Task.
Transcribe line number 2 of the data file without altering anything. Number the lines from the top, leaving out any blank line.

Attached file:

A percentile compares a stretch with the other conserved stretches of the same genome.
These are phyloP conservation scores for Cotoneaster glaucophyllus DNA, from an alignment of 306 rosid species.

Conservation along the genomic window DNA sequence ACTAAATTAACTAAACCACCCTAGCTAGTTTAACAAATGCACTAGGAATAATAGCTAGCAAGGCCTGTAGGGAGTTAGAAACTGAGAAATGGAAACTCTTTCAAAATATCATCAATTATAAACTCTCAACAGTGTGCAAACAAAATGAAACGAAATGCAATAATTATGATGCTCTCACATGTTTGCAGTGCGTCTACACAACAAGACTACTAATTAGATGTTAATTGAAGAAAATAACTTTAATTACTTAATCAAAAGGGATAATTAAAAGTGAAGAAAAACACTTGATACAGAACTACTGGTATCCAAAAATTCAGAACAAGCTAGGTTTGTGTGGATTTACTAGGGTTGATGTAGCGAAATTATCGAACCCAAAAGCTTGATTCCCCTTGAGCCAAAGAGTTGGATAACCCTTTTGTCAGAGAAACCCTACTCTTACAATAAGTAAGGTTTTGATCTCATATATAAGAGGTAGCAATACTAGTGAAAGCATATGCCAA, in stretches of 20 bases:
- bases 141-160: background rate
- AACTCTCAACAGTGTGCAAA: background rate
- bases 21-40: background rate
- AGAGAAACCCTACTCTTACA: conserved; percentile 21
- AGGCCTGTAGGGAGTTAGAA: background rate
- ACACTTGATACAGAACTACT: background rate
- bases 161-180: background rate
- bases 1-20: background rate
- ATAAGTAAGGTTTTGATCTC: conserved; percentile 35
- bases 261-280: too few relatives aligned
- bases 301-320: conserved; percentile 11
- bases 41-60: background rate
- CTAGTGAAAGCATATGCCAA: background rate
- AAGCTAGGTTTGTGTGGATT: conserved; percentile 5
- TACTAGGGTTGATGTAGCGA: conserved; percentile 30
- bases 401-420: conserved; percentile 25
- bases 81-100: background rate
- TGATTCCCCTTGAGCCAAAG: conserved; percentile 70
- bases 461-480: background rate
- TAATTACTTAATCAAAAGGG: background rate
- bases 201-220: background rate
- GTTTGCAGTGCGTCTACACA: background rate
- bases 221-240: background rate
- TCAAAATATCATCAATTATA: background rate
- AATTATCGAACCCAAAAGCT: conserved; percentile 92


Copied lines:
These are phyloP conservation scores for Cotoneaster glaucophyllus DNA, from an alignment of 306 rosid species.